We celebrate the 17th Sunday in Ordinary Time this weekend and continue our continuous reading of Luke’s Gospel. During the past few weeks we’ve been hearing Jesus speak about the qualities of true discipleship. He continues this teaching this weekend through some very familiar passages.
The Our Father is the prayer that Jesus taught to his disciples. He follows that prayer with one of his central teachings – if you ask the Father for what you need, God will give it to you.
These familiar passages provide us a look at the person of God. There is a particular portrait of God painted in Jesus’ words. As Jesus’ disciples ask him to teach them how to pray, Jesus takes advantage of their request to point to a God who is very close. This God is called “Abba,” or “Papa,” one known as “Father.” I suspect that Jesus’ instruction to call God “Father” ruffled the feathers of those who wanted to keep God at a formal, safe distance – perhaps on the top of some isolated mountain, out of harms way. Instead, God keeps trying to make his way back into our lives, seeking to draw near – providing us with every blessing, giving when we ask, pointing out when we seek, and opening when we knock.
It almost seems too good to be true. But isn’t that the way sin speaks in our hearts? Sin creates doubts and makes us want to believe that the Good News is too good to be true. And even though Jesus told us again and again that God is closer to us than the breath that keeps us alive, we resist and give God a makeover of sorts. We push God back into a distant heaven or imagine that God is a judge who can’t wait to condemn. Not the God of Jesus – the Abba, the Papa who seeks to bless us with everything we need. At the heart of the Our Father is God’s desire to be with us – loving us, caring for us, providing for us.
Perhaps it is a good thing that Jesus taught us about God in the form of a prayer. For every time we approach God in prayer, we are invited to recognize the presence of God with us and within us, so that we can also recognize God around us and in others.
In attempts to keep our vision focused beyond ourselves, our Diocese asks that each parish welcome a Mission Speaker who can make an appeal sometime over the course of the year. While our own needs can seem very pressing, it is important to notice the needs of those with far less than what we have. This weekend we have the opportunity to welcome Father Val Peter from the Mary Mother of God Mission Society. He will speak at each of our Masses about the Roman Catholic Mission Churches in eastern Russia. Prior to the 1917 Russian Revolution, the area of eastern Russia had a thriving Roman Catholic population who built beautiful churches, schools and hospitals. During the Communist era, especially under Stalin, most churches were confiscated, desecrated or destroyed. Hundreds of thousands of Russian Catholics were murdered. With the fall of the Communist government, mission priests returned to eastern Russia to help to re-establish the Church and provide charitable assistance to the poor. Father Val will tell us about the work of his Mission Society in restoring the Church in eastern Russia. For additional information on the Missions and the Catholic Church in Russia, please visit their website www.vladmission.org. 5% of our Offertory Collection last weekend and this weekend will be shared with his Mission Society.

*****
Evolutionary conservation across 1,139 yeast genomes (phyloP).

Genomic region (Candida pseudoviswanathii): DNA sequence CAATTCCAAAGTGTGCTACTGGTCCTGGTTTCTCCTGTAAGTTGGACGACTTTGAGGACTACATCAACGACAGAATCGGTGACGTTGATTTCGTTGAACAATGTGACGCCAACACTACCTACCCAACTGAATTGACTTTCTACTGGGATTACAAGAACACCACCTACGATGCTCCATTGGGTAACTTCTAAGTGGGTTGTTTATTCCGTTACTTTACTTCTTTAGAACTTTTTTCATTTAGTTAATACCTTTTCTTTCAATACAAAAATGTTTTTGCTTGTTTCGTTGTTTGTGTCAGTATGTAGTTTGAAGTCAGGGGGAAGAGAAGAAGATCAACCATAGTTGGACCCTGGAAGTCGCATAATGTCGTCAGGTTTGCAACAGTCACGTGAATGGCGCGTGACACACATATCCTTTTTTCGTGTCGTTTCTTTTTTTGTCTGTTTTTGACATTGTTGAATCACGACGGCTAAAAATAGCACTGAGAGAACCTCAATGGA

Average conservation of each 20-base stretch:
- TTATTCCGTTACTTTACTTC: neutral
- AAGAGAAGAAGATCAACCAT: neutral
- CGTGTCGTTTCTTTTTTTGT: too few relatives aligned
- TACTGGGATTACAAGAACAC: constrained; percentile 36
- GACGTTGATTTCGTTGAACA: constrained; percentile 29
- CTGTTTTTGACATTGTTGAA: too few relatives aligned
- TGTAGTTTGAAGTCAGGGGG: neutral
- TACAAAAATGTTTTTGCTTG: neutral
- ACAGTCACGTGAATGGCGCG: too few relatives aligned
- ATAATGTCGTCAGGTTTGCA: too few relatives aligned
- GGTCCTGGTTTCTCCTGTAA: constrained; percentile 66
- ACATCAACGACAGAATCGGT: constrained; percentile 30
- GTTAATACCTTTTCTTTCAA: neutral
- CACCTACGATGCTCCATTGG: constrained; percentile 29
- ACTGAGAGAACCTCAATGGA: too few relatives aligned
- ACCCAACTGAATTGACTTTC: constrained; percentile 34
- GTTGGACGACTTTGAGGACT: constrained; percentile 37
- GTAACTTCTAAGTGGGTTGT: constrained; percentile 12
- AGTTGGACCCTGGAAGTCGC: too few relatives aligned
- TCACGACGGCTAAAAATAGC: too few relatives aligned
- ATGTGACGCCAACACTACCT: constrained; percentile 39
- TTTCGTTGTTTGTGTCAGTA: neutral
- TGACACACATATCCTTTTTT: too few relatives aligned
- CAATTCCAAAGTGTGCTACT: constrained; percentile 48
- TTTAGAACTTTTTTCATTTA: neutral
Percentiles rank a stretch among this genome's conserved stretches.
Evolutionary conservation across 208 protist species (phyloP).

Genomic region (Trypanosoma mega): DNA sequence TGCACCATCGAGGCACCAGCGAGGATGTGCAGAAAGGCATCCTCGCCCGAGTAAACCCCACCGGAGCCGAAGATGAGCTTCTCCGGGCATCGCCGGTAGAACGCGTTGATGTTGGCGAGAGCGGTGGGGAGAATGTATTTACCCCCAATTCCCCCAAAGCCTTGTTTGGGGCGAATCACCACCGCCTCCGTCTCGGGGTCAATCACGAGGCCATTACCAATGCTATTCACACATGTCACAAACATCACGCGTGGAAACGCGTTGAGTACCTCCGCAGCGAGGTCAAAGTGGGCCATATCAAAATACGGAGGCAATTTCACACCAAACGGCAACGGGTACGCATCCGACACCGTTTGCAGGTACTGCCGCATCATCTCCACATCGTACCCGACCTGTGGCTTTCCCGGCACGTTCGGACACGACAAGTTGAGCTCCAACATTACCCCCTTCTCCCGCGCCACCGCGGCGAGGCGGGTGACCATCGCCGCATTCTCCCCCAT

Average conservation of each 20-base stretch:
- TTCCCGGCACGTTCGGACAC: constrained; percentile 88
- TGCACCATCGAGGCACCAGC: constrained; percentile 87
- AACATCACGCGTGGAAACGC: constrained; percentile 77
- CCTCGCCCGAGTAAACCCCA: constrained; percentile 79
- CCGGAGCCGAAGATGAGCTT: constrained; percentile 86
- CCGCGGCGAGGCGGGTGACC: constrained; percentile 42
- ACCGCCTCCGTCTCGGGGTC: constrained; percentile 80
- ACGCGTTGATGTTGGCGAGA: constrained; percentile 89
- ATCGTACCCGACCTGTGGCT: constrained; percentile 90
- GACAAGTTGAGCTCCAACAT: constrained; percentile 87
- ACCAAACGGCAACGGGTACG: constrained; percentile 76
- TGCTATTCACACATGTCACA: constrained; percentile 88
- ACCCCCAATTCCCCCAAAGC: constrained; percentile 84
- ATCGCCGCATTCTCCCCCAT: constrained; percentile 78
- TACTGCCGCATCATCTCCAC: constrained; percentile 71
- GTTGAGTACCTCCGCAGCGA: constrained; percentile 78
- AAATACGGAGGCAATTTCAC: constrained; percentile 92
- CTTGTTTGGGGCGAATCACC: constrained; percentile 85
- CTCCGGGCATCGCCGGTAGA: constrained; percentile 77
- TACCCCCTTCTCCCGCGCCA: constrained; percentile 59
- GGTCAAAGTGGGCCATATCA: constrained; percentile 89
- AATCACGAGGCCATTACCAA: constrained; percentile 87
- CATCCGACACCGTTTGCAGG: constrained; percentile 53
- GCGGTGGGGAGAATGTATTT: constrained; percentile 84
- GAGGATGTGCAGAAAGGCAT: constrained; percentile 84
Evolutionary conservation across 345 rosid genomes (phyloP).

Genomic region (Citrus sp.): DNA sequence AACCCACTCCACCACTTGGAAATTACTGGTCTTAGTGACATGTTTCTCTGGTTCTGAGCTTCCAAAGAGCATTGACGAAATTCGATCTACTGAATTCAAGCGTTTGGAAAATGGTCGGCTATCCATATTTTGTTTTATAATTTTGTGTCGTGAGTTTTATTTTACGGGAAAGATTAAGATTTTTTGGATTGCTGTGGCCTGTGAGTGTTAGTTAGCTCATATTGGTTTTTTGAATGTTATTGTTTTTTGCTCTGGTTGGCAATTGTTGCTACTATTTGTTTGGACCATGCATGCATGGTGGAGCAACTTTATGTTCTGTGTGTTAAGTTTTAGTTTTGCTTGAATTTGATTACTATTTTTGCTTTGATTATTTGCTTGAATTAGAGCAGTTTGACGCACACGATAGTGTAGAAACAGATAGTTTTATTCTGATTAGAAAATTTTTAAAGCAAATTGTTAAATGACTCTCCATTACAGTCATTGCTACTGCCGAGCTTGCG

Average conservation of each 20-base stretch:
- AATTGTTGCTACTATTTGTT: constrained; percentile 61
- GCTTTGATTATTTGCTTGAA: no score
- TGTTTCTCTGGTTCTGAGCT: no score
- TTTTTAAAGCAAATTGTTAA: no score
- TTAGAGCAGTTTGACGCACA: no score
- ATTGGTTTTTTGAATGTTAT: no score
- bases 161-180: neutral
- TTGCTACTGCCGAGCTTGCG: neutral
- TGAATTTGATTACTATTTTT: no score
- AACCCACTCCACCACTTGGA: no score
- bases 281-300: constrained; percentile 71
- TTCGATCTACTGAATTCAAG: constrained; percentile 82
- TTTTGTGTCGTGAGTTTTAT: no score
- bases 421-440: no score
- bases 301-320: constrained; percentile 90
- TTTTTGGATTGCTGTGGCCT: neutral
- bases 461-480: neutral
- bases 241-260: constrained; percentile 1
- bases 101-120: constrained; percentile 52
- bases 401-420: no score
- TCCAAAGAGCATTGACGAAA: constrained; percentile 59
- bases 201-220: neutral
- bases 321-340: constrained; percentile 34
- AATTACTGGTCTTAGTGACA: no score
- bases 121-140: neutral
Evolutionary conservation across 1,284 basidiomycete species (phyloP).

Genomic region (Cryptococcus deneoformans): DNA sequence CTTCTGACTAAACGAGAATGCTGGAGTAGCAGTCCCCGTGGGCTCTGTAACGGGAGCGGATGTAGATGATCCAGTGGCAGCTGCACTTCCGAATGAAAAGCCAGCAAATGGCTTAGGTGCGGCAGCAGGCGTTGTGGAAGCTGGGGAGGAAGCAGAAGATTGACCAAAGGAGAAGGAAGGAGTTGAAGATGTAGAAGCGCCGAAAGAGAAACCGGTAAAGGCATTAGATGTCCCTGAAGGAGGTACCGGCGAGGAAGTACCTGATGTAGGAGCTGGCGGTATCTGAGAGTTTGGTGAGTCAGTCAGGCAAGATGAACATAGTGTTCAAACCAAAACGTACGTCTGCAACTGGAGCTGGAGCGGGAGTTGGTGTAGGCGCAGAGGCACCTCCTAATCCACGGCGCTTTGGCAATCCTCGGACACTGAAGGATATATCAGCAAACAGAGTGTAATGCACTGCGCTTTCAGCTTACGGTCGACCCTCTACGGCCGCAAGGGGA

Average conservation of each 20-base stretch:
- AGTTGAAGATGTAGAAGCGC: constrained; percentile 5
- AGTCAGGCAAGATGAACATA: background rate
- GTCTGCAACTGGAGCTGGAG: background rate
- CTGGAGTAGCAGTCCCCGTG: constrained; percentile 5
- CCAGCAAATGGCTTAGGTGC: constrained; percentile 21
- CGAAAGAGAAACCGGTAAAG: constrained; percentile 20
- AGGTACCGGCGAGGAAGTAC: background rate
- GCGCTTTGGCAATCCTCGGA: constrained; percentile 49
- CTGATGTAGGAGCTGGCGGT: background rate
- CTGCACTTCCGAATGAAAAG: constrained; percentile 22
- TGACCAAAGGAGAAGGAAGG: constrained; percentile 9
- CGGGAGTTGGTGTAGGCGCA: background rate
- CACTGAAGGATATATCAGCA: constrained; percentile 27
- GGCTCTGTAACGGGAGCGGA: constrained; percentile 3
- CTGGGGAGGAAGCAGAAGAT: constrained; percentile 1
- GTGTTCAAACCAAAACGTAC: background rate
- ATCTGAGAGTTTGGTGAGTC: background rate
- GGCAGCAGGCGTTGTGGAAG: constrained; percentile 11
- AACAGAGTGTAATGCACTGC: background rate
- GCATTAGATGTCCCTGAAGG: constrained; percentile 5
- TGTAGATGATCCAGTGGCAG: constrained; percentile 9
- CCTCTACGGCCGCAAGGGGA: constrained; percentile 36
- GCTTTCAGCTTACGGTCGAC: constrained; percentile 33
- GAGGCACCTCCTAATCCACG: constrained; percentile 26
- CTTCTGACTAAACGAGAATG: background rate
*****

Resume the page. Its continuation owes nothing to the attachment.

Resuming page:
Summer projects continue this week. Now that the curbs and sidewalk around the church have been repaired, it is time to resurface the parking lot. That major project is scheduled to be done this Thursday and Friday – July 28th and 29th. Thank you for your patience in taking detours to whatever place or office you need to visit while the work is being done. Your understanding is deeply appreciated!
All of this work in our parking lots is included in Phase II of our “Honoring our Roots, Cultivating our Future” capital campaign. Your faithfulness in making your pledge payments to this 5-year campaign has provided the funds that make these improvements possible. Thank you for your faithful and regular payments of your pledges.
Also, thank you to all who have pledged to the 2016 Joliet Diocesan Catholic Ministries Annual Appeal. Our pledges support the work of the diocese, our larger church. Our parish goal for this year’s appeal is $171,242. Thank you to the 1,024 households who have already paid $123,307 towards our parish goal. Your generosity is deeply appreciated. If you haven’t had a chance to respond to the 2016 Joliet Diocesan Catholic Ministries Annual Appeal, please do so as soon as possible. We have additional commitment envelopes at the Parish Office and the Hospitality Desk in the Church.
“Seize the day” – enjoy the time and the summer season that we now have before us. May God continue to bless us with all that we need, and more.
Father Jim Murphy